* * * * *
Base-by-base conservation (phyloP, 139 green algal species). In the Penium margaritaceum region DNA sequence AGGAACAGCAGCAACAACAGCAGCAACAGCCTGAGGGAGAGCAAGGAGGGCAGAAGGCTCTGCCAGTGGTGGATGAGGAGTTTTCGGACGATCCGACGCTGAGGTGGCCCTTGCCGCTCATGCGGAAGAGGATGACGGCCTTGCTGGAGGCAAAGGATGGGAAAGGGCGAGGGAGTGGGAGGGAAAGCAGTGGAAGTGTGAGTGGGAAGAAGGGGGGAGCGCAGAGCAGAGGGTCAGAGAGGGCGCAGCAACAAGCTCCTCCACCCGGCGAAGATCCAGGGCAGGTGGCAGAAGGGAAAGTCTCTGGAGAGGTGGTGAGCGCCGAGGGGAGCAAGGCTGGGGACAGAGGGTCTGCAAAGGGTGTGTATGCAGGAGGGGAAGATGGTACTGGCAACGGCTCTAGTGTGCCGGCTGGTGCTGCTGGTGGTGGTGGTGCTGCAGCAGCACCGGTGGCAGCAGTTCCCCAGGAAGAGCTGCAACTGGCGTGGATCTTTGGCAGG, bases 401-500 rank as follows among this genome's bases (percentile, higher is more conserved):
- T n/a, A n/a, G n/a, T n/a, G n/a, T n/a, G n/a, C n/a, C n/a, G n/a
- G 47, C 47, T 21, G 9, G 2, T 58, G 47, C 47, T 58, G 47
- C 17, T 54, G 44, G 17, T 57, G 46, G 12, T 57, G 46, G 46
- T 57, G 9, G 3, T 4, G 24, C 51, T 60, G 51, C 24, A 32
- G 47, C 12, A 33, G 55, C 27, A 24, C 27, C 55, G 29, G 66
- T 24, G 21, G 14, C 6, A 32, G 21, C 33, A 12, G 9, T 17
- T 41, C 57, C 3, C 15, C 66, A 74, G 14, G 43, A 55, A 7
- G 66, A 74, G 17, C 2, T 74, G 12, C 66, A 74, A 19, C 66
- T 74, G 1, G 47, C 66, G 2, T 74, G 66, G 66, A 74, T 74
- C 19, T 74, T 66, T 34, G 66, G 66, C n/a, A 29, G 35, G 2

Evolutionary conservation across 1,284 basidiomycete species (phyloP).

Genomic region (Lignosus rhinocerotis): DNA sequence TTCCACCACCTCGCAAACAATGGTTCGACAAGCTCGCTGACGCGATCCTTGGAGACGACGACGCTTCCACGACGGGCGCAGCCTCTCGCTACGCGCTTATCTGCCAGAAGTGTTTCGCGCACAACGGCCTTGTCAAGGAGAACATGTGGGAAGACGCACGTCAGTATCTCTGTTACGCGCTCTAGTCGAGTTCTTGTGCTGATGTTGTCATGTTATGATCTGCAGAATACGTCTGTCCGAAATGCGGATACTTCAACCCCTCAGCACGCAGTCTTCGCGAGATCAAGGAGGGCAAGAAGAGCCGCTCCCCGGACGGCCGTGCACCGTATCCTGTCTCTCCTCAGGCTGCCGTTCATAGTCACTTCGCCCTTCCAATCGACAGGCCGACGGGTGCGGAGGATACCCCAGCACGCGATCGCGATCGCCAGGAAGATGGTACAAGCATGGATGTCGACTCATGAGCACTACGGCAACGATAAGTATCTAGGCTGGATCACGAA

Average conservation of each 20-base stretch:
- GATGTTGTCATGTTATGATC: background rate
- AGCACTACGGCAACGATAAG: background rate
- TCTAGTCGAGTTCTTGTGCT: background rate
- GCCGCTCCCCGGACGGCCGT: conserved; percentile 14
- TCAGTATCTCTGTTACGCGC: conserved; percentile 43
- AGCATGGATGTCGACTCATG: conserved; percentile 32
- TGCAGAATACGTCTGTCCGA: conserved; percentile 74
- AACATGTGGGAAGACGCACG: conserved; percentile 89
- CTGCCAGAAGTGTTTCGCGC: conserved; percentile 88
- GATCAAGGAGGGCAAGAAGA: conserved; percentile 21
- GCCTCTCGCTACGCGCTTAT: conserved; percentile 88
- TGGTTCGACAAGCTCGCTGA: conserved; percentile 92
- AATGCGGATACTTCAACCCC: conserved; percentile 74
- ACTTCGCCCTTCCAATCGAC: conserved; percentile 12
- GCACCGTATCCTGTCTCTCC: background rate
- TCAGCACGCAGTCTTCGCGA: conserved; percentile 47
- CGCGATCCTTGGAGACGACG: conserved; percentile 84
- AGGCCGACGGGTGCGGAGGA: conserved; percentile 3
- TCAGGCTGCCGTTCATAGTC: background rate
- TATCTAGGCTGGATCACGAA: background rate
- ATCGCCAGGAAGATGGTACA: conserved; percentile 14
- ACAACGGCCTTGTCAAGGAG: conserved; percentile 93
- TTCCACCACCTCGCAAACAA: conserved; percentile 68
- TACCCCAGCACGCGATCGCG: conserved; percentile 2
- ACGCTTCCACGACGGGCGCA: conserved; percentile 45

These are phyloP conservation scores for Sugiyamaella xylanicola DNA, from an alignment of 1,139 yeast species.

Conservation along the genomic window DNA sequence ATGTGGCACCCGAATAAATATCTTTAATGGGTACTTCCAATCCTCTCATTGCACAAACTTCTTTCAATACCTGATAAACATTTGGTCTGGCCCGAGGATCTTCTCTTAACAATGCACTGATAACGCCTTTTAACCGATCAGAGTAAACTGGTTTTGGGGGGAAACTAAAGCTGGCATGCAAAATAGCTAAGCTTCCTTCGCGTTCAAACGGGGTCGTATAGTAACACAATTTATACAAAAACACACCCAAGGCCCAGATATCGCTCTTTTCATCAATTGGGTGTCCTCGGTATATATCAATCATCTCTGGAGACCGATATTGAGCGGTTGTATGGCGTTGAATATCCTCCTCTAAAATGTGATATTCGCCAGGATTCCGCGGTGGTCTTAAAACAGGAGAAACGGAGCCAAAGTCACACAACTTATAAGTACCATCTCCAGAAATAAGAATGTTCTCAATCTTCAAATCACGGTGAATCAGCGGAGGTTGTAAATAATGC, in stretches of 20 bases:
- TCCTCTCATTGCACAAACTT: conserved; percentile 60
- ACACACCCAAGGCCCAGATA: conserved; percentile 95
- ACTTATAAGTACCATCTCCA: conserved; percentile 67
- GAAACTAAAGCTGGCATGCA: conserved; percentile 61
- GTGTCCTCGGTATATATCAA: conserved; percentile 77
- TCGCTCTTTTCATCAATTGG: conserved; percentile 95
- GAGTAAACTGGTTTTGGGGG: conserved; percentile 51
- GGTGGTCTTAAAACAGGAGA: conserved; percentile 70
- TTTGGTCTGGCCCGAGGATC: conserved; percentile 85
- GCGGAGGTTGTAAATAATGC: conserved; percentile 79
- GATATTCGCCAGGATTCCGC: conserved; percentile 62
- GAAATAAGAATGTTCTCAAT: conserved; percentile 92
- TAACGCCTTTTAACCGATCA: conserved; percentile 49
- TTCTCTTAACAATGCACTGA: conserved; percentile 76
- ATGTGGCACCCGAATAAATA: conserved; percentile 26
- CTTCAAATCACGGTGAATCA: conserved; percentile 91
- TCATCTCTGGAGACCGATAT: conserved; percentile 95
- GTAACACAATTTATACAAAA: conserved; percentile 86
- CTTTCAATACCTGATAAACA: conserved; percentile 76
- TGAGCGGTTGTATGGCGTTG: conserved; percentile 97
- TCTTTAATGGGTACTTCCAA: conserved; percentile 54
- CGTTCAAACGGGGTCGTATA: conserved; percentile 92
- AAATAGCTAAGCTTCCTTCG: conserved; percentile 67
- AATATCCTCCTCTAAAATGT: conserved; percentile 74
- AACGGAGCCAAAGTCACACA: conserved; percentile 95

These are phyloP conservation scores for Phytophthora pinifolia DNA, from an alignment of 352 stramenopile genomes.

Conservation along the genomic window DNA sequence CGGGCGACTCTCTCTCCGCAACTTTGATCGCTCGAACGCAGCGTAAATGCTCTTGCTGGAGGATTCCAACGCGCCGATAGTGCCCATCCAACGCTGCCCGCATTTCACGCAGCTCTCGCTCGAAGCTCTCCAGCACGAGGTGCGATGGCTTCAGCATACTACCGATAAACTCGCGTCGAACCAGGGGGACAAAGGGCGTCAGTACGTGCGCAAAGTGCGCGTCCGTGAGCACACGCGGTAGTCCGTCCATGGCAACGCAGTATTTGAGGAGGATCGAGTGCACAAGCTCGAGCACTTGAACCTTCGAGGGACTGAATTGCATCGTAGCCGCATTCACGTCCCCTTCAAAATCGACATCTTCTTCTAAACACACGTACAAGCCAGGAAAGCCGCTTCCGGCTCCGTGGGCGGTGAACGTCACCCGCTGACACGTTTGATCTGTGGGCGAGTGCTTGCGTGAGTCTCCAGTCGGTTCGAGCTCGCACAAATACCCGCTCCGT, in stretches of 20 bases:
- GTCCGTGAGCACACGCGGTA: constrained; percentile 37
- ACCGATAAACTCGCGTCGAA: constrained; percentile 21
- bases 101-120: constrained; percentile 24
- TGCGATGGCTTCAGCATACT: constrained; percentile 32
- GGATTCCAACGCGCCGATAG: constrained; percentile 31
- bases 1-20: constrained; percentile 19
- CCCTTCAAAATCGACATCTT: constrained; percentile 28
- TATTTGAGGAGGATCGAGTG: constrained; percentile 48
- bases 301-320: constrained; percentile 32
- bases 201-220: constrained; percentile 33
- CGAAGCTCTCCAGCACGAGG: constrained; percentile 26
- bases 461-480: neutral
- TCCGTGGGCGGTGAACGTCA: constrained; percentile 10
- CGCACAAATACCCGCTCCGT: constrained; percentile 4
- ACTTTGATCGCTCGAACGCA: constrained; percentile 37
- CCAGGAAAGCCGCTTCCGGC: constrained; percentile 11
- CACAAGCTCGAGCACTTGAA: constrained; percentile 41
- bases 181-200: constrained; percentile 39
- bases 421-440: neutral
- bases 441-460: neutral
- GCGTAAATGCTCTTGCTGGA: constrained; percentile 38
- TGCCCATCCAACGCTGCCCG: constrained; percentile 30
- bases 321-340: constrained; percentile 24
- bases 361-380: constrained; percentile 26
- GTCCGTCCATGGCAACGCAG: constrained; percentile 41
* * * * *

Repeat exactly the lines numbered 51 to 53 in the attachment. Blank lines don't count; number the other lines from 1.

- GCGGAGGTTGTAAATAATGC: conserved; percentile 79
- GATATTCGCCAGGATTCCGC: conserved; percentile 62
- GAAATAAGAATGTTCTCAAT: conserved; percentile 92